Oral, Head and Neck Oncology and Reconstructive Surgery - 1st EditionSkip to content. Our commitment to educating the next generation of oral and maxillofacial surgeons and hospital-trained dentists begins at the undergraduate level and extends to advanced training for fellows. We offer shadowing experiences to undergraduates interested in a career in oral medicine. For medical students, we offer didactics, courses in physical examination of the head and neck, and an elective in oral medicine. Our externship program welcomes dental students interested in pursuing a career in oral and maxillofacial surgery for a 1-week observational training opportunity. We offer residencies in oral and maxillofacial surgery, hospital dentistry general practice, and orofacial pain.
Oral, Head and Neck Oncology and Reconstructive Surgery
This is the official guideline endorsed by the specialty associations involved in the care of head and neck cancer patients in the UK. The reconstructive needs following ablative surgery for head and neck cancer are unique and require close attention to both form and function. The vast experience accrued with microvascular reconstructive surgery has meant a significant expansion in the options available. This paper discusses the options for reconstruction available following ablative surgery for head and neck cancer and offers recommendations for reconstruction in the various settings. The problems of reconstructive surgery for the head and neck are variable and can be very complex.
Treatment of cancer is race against time! Following radical excision, breathing, speech, mastication and swallowing are hampered. Face is invariably involved. Beside functional normalcy, excellent cosmetic restoration is necessary for patient's life quality. Primary wound healing, quick resumption of adequate oral intake, prompt initiation of chemo-radiotherapy has direct bearing on cure. Primary reconstruction with pedicle or free flap is the choice of treatment in most protocols.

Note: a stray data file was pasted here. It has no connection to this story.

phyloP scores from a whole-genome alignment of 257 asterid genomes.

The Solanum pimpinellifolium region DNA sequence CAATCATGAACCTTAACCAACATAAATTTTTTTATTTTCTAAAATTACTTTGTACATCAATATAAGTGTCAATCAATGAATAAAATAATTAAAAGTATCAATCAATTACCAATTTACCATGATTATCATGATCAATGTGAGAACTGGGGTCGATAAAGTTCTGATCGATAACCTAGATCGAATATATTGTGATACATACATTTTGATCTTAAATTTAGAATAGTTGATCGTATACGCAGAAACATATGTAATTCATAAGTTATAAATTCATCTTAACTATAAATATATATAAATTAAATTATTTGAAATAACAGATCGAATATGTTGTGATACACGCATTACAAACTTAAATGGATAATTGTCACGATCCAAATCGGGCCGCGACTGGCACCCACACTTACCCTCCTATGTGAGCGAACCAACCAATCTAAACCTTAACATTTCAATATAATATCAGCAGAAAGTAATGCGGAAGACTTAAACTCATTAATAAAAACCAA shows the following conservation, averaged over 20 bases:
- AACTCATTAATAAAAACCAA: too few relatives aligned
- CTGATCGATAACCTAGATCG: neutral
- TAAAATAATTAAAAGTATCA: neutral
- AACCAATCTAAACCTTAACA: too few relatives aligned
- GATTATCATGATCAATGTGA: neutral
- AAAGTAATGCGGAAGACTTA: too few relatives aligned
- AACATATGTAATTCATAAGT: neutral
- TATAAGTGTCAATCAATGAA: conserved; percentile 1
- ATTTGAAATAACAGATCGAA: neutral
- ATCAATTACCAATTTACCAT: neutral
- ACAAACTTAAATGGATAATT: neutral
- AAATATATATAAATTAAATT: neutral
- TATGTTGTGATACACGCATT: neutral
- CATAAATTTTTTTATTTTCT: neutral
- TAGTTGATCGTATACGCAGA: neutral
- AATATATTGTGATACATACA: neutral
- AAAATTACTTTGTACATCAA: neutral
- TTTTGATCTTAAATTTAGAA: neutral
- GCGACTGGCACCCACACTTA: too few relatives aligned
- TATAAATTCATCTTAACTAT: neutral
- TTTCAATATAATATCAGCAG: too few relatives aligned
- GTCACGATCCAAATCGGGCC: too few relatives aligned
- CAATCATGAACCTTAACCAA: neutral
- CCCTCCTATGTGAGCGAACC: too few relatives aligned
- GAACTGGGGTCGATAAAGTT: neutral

Explore the latest in head and neck reconstruction, including advances in reconstructive techniques and approaches following trauma and cancer. This cohort study examines factors associated with day postoperative complications, day mortality, and day functional decline and creates a preoperative risk stratification system for elderly patients undergoing head and neck ablation and reconstruction. This case report describes a year-old man with visual obscuration in his eye after a fluocinolone acetonide intravitreal implant 5 years ago. This case series examines the application of a novel lateral extended nasal island flap and its cosmetic outcome in nasal reconstruction of cosmetic defects. This cohort study of patients undergoing free flap reconstructive surgery assesses whether multimodal analgesia is associated with reduced narcotic use and improved pain control at discharge and in the immediate postoperative period. This quality improvement cohort study used Lean methodology to identify opportunities to reduce operating room inefficiency and, following a retrospective medical record review, implemented a surgical plan of the day and evaluated its association with reduced operation times. This cohort study analyzes records of patients who underwent paramedian forehead flap reconstruction to evaluate the occurrence of postoperative complications.
Oral, Head and Neck Oncology and Reconstructive Surgery is the first multidisciplinary text to provide readers with a system for managing adult head and neck cancers based upon stage. Using an evidence-based approach to the management and treatment of a wide variety of clinical conditions, the extensive experience of the author and contributors in head and neck surgery and oncology are highlighted throughout the text. This includes computer aided surgical simulation, intraoperative navigation, robotic surgery, endoscopic surgery, microvascular reconstructive surgery, molecular science, and tumor immunology.
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Advances in head and neck reconstruction have resulted in improved outcomes with single-stage repair of defects ranging from intraoral to pharyngoesophageal to skull base defects. Key to success of surgery is choosing an appropriate reconstructive option based on the patient's wishes and fitness for major surgery.